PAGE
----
By Wayne Bierbaum
North America’s largest sandpiper, the curlew, is a rare visitor to Maryland’s coast and the Chesapeake Bay. The long-billed curlew absolutely has a very, very long bill. The tip of the bill is flexible and has sensory receptors that detect taste and pressure. They can locate sand crabs and worms in the sand and mud along the shore. During breeding season, they move inland and their flexible bill is used to catch grasshoppers and other grassland insects.
Many shore birds have strange names like godwit, whimbrel and curlew. I could not find a good source for the origin of the name curlew but it has been suggested that the bird’s call sounds like its name. The birds look similar despite age and sex; the adult female may be larger with a longer bill.
The usual migratory path for the curlew is from wintering in Central America to breeding areas in the western U.S. prairies. In spring, the majority of the birds cross the Gulf of Mexico and fly north from Texas. A few will fly up the Pacific coast and cross the Cascades or Rocky Mountains to get to the breeding grounds. They tend to have two chicks per breeding season and there is considerable parental guarding, to the point that they usually fly south in the fall as a parental group.
Strong spring storms will occasionally push migrating birds to the east and they will create quite a stir among the bird watchers when they show up around our shores. I have never seen one in Maryland but have seen them in Texas, northern Florida and recently in northern California. This last sighting was last week.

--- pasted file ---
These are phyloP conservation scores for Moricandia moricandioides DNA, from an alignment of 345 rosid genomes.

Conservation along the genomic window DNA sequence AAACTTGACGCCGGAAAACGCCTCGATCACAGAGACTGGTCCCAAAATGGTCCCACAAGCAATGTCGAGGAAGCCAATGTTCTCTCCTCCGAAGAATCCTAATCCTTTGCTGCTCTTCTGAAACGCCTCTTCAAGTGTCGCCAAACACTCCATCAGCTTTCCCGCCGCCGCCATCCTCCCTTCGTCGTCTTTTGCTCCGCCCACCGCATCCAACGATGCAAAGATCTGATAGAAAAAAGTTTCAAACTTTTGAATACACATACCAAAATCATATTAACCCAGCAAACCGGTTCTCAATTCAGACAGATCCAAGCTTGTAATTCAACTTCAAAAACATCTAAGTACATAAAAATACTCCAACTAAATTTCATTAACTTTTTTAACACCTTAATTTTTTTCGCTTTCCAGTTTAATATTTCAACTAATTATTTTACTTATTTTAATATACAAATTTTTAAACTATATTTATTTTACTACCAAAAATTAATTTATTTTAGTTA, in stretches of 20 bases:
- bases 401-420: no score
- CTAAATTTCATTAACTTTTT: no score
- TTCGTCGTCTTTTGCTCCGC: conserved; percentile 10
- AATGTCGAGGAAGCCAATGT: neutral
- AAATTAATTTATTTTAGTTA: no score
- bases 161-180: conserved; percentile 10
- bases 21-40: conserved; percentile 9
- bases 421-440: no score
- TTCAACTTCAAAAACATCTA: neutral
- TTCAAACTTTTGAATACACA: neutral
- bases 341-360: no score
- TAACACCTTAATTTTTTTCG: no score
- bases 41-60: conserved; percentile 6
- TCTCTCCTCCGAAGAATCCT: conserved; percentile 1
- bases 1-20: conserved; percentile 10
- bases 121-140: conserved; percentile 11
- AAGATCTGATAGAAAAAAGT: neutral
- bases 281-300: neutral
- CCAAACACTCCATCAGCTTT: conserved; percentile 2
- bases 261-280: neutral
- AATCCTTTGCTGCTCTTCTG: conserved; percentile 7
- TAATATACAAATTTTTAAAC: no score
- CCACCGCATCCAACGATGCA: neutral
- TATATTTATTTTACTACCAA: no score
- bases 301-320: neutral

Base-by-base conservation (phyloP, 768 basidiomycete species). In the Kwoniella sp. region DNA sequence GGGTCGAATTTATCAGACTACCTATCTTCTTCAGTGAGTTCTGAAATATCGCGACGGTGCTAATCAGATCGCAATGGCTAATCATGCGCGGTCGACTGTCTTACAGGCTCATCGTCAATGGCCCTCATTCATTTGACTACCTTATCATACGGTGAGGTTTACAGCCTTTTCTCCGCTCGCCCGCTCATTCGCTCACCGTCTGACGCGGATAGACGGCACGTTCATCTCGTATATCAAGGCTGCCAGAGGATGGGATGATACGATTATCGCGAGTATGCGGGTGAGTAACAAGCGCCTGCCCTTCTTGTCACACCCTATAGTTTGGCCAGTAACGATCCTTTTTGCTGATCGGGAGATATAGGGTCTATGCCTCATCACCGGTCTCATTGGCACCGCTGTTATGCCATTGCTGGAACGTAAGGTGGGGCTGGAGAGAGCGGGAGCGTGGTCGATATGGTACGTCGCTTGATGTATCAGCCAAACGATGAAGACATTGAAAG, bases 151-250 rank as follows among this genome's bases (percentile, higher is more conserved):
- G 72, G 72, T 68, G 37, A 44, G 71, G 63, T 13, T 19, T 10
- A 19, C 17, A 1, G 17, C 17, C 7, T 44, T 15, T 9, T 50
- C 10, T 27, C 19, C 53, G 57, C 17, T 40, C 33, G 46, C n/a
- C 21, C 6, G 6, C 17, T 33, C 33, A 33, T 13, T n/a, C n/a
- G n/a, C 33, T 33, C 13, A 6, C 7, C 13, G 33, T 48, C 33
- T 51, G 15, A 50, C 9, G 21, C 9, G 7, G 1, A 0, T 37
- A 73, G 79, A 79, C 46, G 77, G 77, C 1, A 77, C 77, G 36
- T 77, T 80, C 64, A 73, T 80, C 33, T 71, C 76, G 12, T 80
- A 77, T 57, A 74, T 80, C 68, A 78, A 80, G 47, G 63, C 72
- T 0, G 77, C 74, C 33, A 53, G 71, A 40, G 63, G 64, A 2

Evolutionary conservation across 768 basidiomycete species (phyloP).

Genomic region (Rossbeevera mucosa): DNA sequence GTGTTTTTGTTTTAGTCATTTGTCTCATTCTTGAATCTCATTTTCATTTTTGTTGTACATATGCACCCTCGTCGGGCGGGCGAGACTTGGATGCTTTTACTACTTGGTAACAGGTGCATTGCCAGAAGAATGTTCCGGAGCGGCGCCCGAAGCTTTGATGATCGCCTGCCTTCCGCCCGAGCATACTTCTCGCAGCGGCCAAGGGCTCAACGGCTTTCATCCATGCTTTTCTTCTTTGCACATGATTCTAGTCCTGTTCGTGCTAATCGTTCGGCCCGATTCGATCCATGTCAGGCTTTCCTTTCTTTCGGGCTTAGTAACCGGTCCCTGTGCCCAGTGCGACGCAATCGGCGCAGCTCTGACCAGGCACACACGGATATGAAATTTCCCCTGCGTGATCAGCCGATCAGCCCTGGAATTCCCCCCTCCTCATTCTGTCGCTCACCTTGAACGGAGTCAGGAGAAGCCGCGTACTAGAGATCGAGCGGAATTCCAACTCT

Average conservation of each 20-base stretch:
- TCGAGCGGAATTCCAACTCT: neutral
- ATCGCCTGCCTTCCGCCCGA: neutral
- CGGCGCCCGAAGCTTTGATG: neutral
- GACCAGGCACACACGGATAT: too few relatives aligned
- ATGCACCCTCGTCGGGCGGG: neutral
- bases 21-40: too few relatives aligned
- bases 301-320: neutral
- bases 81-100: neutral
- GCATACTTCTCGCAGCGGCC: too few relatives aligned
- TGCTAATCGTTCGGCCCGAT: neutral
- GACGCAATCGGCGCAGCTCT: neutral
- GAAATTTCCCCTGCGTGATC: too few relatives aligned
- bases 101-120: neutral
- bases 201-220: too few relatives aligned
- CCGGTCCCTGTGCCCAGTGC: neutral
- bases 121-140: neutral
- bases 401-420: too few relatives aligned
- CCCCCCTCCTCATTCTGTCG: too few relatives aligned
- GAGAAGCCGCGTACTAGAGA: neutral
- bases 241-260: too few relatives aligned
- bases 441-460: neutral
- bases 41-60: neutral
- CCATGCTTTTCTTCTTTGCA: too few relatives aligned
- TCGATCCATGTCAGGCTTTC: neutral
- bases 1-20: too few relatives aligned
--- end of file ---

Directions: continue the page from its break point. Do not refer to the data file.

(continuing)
I was watching ospreys catch striped bass in the surf at Point Reyes National Seashore when a large brown bird flew in front of me and landed. At first glance, I thought it was an immature gull but the long bill gave it away. I was doubly surprised because I didn’t know that there were striped bass in California and then I was told that curlews were uncommon that far north. The bird was by itself and nervous. I took a long-distance photo and walked away to let it rest.
The long-billed curlew has had a sharp drop in its numbers largely due to human development along its migration route and breeding area. Drought and water usage has reduced where it can forage as it moves to the prairies. Farmers along the migration route have been requested to leave water in depressions to help migratory birds.
Hopefully, this strange looking bird will not disappear like the Eskimo curlew, which was once the most common shorebird on the west coast but has not been seen in almost 40 years since, like the passenger pigeon, it was hunted to extinction.